Who are you writing for?

It is widely acknowledged that a to pursue a successful career in science requires the hide of a rhino (or, as I put it in my first ever post, the skin of a sunfish…). Receiving, giving, responding to, and gossiping about criticism are such an integral part of the job, that to take such things personally is a recipe for misery. Over the years I think I have got better at reading criticism of my own work at one step removed, and - although of course I swear as much as anyone at idiot reviewers who cannot seem to appreciate my genius - it takes me fewer deep breaths now before I can knuckle down to the task of patiently and politely pointing out the error of their ways. But it turns out I do have an Achilles’ heel.

Regular readers will know I have an interest in good writing, and whether or not that has rubbed off on me to any great extent, certainly I take pride in my sentences. In moments of weakness I even allow myself to think that, of all the stuff I do in the course of my job, writing paragraphs and drawing actual graphs are the two areas where I might possibly - occasionally - excel. (Not Excel, please note. Never Excel.)

So when someone criticises my writing - not the content, not the science, but the writing - well. It hurts.

Here’s some feedback on a recent manuscript from a new collaborator:

My main comments related principally to the prose rather than the content of the ms. I found it very difficult to follow and think that general readers will have an even harder time.


There follow some constructive suggestions that, of course - as is the way with all criticism taken personally - I scoffed at and ignored entirely. But - as is also the way with all criticism taken personally - I have continued to mull them over and wonder grudgingly if, perhaps, there might be something to them. See what you think:

The prose is confusing. Paragraphs should be able to stand on their own. If I were to skim the paper by reading the first sentence of each paragraph I don't think I'd understand the paper very well. The opening sentence of a paragraph should not require the reader to got back to the previous section to understand… For the discussion in particular, but everywhere really, the opening sentence should basically state for the reader what the paragraph says, while the last might summarize it.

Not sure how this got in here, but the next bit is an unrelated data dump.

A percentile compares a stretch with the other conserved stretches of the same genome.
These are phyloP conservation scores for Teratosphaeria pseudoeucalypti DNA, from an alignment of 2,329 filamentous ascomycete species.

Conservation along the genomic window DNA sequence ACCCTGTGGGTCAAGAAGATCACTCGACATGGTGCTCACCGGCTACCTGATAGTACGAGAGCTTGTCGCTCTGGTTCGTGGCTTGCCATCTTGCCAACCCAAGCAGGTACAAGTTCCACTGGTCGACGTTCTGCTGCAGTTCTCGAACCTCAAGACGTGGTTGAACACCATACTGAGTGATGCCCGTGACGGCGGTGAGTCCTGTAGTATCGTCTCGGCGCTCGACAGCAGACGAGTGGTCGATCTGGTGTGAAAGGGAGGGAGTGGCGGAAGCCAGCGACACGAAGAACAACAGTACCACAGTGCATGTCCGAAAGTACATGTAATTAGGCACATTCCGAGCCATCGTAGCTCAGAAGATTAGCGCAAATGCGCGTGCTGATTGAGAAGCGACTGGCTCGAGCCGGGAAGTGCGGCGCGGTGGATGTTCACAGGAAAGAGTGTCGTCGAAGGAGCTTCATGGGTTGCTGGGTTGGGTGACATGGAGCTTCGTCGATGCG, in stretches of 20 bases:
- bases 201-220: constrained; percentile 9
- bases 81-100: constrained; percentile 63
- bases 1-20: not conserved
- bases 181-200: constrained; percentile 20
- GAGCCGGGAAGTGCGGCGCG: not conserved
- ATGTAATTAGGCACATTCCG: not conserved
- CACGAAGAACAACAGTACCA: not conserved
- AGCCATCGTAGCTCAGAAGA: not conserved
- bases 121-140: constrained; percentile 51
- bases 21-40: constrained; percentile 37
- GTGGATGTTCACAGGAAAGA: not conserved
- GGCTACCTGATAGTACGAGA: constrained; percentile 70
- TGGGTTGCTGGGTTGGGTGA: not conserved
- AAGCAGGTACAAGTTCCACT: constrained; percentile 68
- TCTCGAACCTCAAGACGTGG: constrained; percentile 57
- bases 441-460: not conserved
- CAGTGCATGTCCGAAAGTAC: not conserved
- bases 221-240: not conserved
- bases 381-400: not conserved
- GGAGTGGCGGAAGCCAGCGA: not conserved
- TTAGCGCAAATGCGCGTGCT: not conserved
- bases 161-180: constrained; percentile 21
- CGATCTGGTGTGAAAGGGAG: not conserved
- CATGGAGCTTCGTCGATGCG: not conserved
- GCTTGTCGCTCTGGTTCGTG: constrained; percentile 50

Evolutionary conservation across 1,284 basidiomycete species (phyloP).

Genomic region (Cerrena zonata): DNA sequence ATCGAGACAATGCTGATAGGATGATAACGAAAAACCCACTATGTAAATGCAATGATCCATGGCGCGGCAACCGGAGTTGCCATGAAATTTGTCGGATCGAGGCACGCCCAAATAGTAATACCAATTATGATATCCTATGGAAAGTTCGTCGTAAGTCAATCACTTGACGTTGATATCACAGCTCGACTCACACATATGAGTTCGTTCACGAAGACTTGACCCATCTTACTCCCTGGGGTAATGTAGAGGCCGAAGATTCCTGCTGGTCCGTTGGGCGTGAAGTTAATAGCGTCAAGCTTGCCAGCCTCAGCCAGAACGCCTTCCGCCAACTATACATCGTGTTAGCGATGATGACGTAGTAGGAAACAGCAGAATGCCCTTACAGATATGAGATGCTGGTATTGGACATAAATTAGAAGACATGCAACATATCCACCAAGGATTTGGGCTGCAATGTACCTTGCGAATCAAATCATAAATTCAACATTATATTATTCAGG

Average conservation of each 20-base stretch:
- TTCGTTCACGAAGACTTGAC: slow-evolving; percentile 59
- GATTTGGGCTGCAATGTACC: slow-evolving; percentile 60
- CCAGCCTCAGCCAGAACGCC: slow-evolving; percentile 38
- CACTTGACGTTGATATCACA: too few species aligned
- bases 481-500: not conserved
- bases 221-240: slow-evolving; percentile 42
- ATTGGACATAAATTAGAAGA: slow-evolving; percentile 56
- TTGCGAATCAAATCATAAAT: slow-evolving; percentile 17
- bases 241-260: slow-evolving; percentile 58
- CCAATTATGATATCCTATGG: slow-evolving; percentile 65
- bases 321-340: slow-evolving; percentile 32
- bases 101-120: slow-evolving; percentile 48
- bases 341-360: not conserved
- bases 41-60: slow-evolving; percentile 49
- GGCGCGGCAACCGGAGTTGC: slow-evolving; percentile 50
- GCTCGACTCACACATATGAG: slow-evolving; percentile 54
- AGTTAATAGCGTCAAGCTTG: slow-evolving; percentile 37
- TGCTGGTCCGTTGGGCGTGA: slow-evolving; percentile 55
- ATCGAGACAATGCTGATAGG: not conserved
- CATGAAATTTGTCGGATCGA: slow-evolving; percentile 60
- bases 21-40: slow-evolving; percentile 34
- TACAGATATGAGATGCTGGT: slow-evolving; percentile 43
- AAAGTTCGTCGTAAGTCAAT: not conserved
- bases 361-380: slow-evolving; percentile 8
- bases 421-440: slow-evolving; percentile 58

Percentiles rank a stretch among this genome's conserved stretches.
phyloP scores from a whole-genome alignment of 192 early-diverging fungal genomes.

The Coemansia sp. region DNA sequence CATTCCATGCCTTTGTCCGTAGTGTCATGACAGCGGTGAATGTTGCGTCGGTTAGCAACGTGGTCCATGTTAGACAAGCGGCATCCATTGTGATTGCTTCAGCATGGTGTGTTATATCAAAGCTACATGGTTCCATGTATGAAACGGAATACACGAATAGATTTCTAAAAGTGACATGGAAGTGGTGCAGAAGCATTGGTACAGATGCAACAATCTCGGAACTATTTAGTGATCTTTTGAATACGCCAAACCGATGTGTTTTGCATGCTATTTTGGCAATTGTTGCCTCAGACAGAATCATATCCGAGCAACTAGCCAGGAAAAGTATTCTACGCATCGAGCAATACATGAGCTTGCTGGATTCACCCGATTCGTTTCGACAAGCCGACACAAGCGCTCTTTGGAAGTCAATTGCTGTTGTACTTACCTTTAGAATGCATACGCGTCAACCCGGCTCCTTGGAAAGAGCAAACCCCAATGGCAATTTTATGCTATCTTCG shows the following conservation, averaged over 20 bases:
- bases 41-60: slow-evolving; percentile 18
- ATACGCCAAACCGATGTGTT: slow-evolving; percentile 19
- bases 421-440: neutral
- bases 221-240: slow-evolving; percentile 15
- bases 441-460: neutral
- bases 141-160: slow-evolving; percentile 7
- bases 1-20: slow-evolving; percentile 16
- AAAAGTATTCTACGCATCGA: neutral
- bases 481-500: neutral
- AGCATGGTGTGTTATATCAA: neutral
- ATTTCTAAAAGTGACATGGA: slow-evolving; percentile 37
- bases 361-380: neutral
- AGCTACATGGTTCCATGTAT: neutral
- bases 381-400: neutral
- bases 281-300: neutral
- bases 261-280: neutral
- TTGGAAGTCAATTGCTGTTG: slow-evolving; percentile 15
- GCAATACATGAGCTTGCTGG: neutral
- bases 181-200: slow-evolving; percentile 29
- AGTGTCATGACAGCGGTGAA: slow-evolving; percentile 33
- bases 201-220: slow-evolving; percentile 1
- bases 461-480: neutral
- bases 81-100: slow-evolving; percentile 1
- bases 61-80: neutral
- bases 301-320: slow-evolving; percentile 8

Now this runs entirely counter to the way that I like to write, where paragraphs run seamlessly from one to another, each forming an integral part of a coherent whole. Far from standing on their own, paragraphs should - in my literary world - refer back to previous ones and coax the reader on to the next.

What has kept pulling me back to my collaborator’s words, though, is the realisation that I am thinking here as a reader-for-pleasure. But how many scientific papers do I actually read for pleasure? How, indeed, do I read a paper? Very rarely from beginning to end. No, I skim, searching for key points and primary results. Would that reading-for-duty purpose not be better served if paragraphs were stand-alone? If the first sentence of each were effectively a sub-sub-heading? Would that not help me to process more efficiently the filling of the sales pitch--science--sales pitch sandwich that is the scientific paper? (Of course in some outlets the science might be more accurately considered a wilted, neglected side-salad to the sales pitch’s sirloin, but I digress…)

Given that a golden rule of good writing is to consider your audience, self-contained paragraphs perhaps don’t sound such a daft idea, even if I might have to hold my nose to write 'em.

One stand I will continue to make, however, is against over-zealous copy editors. I think we’re so used to bowing to academic editors’ every whim, that we sometimes forget our power as authors (especially once a paper’s been accepted) and let every Philistine needlessly ‘correct’ our carefully split infinitives. It’s useful, I find, to have some supporting evidence when arguing that a sentence simply reads better with ‘And’ at the beginning, the way you wrote it. Steven Pinker’s The Sense of Style is a current favourite, with snappier options to correct some ‘corrections’ here and here. I have also recently successfully argued against a journal's policy of not including websites in the reference section. My argument was that so much of our science now is reliant on the contributions people make to Open Source software projects that correctly referencing R packages is the least we can do to recognise this. My experience is that when you make these arguments clearly - rather than just seethe about them in private - journals listen.